The Phillies might have found their shortstop of the future -- and it is not Manny Machado.
Early Monday evening, a day after sources confirmed to MLB.com that the Phillies were on the verge of acquiring Jean Segura from Seattle, the clubs announced the deal, which also sends former Phillies right-hander Juan Nicasio and lefty reliever James Pazos to Philadelphia for shortstop J.P. Crawford and veteran slugger Carlos Santana.
Segura, 28, is an immediate upgrade to the left side of the Phillies' infield.
He hit .304 with 10 home runs, 63 RBIs and a .755 OPS in 632 plate appearances last season with Seattle. He ranked ninth among 21 qualified shortstops in baseball with a 3.8 Wins Above Replacement, according to FanGraphs. He ranks seventh among shortstops in WAR over the past three seasons. Segura is regarded as an above-average defender. He is remarkably difficult to strike out, which was an issue last season for the Phillies. Segura's strikeout rate (10.9 percent) ranked fourth lowest out of 140 qualified hitters.
Segura is under club control through 2023, making a club-friendly $14.25 million each of the next four seasons, with a $17 million club option or a $1 million buyout for '23.
Now that the trade is official, does it mean Machado is no longer an option for the Phillies? Not necessarily. NBC Sports Philadelphia reported over the weekend that the acquisition of Segura would not stop the Phillies from pursuing Machado, who is a brilliant third baseman. The Phillies could try to convince Machado to play there. Segura has never played third, but he has played second.
Of course, $300 million or more could help convince Machado that two All-Star shortstops on the same team can co-exist.
If Machado signs elsewhere, the Phillies could move forward with Maikel Franco at third base. Scott Kingery could play there, too. He spent most of last season at shortstop, although he is a candidate to move to second if the Phillies trade Cesar Hernandez. Regardless, the Phillies still have plenty of money to chase free agents like Bryce Harperand Patrick Corbin, among others.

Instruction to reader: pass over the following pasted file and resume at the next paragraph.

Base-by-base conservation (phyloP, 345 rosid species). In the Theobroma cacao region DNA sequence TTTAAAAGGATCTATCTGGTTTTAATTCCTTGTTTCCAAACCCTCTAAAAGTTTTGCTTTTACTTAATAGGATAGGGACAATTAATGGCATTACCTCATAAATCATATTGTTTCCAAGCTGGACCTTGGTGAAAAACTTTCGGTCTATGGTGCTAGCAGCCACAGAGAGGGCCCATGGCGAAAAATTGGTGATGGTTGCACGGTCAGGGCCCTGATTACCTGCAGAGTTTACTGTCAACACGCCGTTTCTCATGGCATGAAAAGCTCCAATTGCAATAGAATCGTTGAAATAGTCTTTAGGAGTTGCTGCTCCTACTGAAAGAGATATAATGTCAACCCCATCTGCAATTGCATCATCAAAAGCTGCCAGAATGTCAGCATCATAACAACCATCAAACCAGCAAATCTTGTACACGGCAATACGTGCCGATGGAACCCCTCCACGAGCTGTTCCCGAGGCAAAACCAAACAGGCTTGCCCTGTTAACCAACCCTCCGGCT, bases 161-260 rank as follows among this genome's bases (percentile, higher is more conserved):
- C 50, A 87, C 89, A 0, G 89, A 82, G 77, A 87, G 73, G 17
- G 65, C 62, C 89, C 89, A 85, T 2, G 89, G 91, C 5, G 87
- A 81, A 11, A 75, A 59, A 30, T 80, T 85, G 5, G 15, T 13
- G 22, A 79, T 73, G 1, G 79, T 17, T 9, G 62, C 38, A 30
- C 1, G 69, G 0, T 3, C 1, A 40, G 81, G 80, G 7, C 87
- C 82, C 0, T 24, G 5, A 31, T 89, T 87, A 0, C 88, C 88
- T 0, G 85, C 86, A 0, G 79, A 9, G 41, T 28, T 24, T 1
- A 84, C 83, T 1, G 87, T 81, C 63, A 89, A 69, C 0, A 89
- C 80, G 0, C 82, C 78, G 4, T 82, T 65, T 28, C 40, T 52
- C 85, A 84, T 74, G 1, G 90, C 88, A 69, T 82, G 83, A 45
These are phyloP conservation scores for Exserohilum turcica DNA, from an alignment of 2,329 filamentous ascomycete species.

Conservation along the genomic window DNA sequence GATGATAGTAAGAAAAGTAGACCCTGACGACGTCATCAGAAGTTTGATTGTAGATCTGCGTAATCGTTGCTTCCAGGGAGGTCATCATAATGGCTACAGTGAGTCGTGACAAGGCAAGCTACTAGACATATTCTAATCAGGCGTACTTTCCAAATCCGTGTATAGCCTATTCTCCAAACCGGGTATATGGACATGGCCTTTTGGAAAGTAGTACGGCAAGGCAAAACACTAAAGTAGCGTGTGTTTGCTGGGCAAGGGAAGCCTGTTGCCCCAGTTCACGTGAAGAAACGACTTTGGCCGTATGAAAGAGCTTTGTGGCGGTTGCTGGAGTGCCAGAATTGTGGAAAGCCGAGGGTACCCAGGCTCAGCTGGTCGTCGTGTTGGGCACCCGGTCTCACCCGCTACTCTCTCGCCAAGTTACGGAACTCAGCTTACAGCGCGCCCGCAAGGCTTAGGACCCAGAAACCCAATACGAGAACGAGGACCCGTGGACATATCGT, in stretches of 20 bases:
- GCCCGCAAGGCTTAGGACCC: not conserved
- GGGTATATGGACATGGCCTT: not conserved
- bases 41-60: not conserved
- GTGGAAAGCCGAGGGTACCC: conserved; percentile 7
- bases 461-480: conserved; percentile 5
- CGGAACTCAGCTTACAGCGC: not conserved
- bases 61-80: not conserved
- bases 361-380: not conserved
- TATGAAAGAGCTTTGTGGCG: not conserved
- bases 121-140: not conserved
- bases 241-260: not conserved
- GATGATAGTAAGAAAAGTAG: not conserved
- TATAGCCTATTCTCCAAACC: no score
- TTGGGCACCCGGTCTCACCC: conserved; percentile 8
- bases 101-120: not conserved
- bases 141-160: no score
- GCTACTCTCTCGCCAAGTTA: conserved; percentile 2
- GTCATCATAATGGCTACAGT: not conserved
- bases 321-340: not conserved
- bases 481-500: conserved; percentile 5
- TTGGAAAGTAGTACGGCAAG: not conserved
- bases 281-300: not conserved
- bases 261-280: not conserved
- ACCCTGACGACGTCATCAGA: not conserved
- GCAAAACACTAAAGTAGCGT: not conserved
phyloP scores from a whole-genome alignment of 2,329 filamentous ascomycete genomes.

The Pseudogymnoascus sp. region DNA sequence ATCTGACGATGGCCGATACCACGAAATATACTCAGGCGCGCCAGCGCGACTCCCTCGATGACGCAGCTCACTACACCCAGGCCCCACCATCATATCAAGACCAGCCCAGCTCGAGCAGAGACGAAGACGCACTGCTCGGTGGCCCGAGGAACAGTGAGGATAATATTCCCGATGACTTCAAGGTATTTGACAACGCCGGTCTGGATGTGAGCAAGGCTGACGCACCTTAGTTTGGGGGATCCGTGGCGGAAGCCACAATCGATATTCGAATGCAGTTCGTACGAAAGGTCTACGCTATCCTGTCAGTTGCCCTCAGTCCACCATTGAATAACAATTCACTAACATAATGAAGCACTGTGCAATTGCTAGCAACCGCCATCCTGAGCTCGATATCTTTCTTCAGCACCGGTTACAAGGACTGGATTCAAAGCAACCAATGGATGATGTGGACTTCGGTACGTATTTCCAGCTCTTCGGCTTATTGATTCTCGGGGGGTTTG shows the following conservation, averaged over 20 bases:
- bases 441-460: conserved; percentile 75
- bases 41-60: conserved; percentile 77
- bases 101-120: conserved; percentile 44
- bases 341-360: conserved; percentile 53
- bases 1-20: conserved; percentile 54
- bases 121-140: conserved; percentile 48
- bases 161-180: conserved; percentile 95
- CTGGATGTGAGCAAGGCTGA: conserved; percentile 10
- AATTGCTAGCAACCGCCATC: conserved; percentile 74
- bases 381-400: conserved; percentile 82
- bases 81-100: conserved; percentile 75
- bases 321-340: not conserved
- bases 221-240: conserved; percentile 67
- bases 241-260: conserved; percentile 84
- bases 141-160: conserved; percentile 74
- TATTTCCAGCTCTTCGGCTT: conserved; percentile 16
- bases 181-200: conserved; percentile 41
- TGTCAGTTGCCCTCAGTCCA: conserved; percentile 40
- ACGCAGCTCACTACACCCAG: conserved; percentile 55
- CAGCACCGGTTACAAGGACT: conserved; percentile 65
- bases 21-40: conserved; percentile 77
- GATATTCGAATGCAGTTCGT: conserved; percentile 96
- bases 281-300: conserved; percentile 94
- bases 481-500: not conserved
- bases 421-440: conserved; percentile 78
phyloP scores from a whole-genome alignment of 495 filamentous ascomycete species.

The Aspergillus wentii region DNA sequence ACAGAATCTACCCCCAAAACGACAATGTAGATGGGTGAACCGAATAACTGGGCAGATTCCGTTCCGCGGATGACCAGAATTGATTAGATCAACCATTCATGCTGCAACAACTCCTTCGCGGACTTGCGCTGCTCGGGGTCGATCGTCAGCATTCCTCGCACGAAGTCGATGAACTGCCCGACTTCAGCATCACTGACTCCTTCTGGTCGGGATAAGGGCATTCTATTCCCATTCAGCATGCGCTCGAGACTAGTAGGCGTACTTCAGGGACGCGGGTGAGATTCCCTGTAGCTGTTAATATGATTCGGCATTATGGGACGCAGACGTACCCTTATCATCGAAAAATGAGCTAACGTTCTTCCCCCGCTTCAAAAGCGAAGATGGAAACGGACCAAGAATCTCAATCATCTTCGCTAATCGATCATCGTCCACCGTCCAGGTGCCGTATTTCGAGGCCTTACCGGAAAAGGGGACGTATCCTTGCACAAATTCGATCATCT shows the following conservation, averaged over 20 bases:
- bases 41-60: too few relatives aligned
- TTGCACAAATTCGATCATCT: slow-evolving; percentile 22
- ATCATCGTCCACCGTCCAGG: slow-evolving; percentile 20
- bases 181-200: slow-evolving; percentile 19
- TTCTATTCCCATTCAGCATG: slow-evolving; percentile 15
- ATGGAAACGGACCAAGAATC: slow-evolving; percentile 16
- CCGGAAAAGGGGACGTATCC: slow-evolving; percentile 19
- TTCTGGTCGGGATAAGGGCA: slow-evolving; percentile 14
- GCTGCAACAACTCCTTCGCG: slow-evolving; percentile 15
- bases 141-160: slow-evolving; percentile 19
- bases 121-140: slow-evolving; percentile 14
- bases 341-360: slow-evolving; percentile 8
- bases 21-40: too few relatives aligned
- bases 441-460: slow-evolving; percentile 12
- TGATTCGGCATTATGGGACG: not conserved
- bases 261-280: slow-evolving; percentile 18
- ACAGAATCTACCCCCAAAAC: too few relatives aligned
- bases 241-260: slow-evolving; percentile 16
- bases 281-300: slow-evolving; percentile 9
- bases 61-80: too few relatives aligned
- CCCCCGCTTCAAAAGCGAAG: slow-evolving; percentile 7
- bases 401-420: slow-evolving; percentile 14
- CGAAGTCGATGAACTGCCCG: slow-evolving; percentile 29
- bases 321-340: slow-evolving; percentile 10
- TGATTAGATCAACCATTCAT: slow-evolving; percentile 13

The Athletic reported Friday that Corbin could sign before the Winter Meetings. The Yankees and Nationals are pursuing Corbin, too.
Crawford, 23, hit .214 with three homers, 12 RBIs and a .712 OPS in 138 plate appearances last season. After a terrible start, he posted an .848 OPS in his final 113 plate appearances, although they were spread out over several months because of injuries. The Phillies like Crawford because of his ability to control the strike zone, but there is no question they see Segura as an immediate improvement for a team looking to make the postseason in 2019.
The inclusion of Santana is significant, as it allows the club to move Rhys Hoskins from left field -- where advanced metrics rate him as one of the worst outfielders in the game -- back to first base. Additionally, it would free up a spot in the outfield and suggest that a more aggressive pursuit of Harper could be forthcoming.
Santana, 32, is an experiment that did not work for the Phillies, who signed him last December to a three-year, $60 million contract, despite the fact they already had Hoskins on the roster. They considered Santana to be a significant upgrade defensively at first base and an overall upgrade to the lineup. The Phillies also believed Hoskins could handle himself adequately in left. But Santana proved to be a league-average defender, and offensively, following a terrible April, he had his worst performance at the plate since 2015.
Segura has now been traded four times in his career, and three times in the past three years. He had problems with the Mariners last season, most notably getting into a scuffle with teammate Dee Gordon. Manager Scott Servais seemed to have had his issues with Segura, too. But it appears that was not a stumbling block for the Phillies.